Despite being a relatively quiet hire for Jacksonville utility JEA, expect new Chief Administrative Officer Herschel Vinyard to play a key role, insiders say.
The Chief Administrative Officer position will be new to the utility, which has been restructuring command operations for the last year, expanding the C-Suite.
CEO Aaron Zahn was panned by critics, both in his interim role and his permanent role, as lacking enough experience to run the utility.
However, the Vinyard hire is the latest example of Zahn’s leadership style: Slotting people with specific skill sets to handle specific problems.
Vinyard has left Foley & Lardner, where he had been an environmental lawyer. Before that, he served as head of the Department of Environmental Protection. Knowledgeable sources maintain that skillset will be indispensable for JEA.
Vinyard is expected to be point on regulatory compliance issues. While he will not represent JEA in legal actions, he does enter JEA in an era of transition.
One sticking point, especially in recent months: the Plant Vogtle investment in Georgia.
JEA attempted to get out of the deal, saying it was a money loser for them. Courts sided with the Georgia power producers who contended the deal had moved too far to back out now.
Recently, U.S. Energy Secretary Rick Perry made a visit spotlighting plant progress, signaling the Donald Trump administration position.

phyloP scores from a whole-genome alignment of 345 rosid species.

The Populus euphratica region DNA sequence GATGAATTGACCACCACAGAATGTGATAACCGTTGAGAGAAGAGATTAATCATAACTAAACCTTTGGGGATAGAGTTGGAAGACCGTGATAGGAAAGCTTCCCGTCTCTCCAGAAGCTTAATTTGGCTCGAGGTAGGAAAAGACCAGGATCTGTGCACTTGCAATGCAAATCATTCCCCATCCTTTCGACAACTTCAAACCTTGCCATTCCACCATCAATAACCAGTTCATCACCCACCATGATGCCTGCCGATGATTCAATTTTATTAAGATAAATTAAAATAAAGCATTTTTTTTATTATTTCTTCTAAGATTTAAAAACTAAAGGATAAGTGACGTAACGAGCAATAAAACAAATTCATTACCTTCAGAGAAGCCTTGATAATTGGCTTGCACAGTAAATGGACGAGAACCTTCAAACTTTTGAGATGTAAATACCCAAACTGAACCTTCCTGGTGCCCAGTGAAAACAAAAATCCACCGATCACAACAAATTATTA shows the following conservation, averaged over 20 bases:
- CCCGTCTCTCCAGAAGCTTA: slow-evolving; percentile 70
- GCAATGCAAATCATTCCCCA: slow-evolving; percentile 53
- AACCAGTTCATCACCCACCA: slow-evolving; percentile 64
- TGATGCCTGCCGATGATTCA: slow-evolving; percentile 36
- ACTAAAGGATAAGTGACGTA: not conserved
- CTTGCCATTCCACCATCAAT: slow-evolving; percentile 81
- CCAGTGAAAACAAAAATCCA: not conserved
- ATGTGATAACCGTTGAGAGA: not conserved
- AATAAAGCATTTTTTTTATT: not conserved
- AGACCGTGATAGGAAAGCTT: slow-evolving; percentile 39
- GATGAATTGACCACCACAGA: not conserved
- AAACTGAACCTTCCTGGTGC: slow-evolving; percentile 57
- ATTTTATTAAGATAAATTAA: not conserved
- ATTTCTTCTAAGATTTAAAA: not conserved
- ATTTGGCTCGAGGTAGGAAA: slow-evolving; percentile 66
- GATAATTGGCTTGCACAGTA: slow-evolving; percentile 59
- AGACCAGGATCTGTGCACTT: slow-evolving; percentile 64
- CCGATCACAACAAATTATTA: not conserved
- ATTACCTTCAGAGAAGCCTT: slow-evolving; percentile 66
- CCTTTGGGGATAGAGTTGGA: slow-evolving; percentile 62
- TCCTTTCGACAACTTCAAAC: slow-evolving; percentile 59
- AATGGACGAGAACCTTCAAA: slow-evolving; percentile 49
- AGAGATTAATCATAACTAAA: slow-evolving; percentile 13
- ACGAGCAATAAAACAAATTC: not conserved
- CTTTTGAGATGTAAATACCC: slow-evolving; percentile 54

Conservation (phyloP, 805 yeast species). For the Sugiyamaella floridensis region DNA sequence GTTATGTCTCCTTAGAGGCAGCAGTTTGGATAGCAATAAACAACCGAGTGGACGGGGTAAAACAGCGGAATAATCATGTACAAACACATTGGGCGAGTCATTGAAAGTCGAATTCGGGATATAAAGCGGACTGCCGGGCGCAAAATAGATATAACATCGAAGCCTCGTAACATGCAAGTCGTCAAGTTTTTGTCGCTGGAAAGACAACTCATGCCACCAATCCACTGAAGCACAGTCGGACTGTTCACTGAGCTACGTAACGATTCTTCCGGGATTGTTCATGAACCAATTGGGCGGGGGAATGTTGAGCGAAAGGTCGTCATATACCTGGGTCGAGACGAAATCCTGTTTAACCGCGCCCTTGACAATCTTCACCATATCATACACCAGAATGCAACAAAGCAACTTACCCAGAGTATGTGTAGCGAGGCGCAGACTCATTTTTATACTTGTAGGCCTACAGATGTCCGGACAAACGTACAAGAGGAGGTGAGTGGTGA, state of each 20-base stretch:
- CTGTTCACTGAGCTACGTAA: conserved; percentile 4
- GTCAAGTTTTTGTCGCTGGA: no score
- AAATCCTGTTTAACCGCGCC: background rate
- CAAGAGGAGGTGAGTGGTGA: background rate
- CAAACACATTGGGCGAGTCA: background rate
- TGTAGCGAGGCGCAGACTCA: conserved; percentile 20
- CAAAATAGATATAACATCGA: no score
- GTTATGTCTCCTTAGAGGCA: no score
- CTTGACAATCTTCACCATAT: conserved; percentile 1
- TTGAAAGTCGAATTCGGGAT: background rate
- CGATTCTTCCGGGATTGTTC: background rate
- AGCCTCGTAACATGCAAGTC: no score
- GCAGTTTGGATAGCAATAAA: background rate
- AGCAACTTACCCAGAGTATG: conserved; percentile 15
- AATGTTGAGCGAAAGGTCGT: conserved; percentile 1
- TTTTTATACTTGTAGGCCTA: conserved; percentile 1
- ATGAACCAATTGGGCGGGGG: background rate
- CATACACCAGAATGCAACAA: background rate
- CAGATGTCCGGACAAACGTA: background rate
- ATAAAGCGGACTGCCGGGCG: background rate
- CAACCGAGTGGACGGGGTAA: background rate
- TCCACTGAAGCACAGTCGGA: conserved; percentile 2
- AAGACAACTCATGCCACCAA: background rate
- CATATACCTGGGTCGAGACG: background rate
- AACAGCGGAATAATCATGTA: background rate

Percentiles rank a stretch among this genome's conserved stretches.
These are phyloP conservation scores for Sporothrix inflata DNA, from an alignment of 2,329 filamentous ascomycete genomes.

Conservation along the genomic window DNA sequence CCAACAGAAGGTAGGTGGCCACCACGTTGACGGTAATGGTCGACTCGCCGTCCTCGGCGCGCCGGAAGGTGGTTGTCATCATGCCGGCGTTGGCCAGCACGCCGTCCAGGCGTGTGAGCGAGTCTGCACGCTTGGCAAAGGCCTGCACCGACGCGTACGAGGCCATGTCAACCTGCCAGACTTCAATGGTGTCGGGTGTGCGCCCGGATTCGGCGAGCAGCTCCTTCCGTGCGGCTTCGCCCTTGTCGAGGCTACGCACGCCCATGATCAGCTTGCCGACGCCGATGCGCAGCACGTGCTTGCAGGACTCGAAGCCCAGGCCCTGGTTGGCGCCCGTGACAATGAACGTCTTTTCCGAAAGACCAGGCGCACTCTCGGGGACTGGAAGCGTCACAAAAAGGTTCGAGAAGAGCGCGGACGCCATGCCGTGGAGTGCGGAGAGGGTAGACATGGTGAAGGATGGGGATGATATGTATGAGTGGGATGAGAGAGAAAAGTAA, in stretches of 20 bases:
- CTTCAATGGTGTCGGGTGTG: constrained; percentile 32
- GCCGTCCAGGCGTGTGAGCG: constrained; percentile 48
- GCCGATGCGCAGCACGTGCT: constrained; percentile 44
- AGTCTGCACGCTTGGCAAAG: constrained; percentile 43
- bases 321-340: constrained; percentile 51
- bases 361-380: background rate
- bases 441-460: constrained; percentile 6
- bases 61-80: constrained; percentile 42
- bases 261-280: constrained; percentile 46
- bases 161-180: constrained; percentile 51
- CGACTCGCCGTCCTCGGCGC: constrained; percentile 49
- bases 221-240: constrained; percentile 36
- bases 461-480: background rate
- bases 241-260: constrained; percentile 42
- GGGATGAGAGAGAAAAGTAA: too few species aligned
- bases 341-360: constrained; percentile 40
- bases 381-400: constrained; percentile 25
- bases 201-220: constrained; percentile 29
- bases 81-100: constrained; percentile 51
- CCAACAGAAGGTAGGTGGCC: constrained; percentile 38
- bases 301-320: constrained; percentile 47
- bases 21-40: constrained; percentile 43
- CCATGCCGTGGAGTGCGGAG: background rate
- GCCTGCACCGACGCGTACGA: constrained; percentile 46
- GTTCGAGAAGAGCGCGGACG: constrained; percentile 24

JEA and the city experienced some credit downgrades due to its negotiating position, with analysts questioning the company’s commitment to obligations and internal controls.
Vinyard, at least in theory, will help to signal the righting of the ship.
Expect Vinyard also, as a former Cabinet secretary, to be instrumental in helping the utility negotiate the transition between the Rick Scott and Ron DeSantis administrations.
With DeSantis focused on environmental issues, including water quality, Vinyard’s DEP experience will be key.
Reviews of that performance have been mixed. A Miami Herald piece juxtaposed Vinyard’s commitment to water quality, stated in his resignation letter, with a practice of giving bonuses to employees who pushed permits through quickly.
Of note: he reduced the headcount at DEP, and environmentalists said he wasn’t receptive enough to their concerns.
When Vinyard left DEP for Foley & Lardner, Kevin Hyde, the firm’s Jacksonville managing partner, lauded the hire.
“Anything development-wise in the state of Florida is dependent upon environmental concerns,” Hyde said. “Who’d be better than the most recent state Department of Environmental Protection secretary to speak directly to those concerns? Herschel truly is the most recent subject matter expert on environmental protection.”
Vinyard’s hire is so new the JEA organization chart doesn’t reflect it.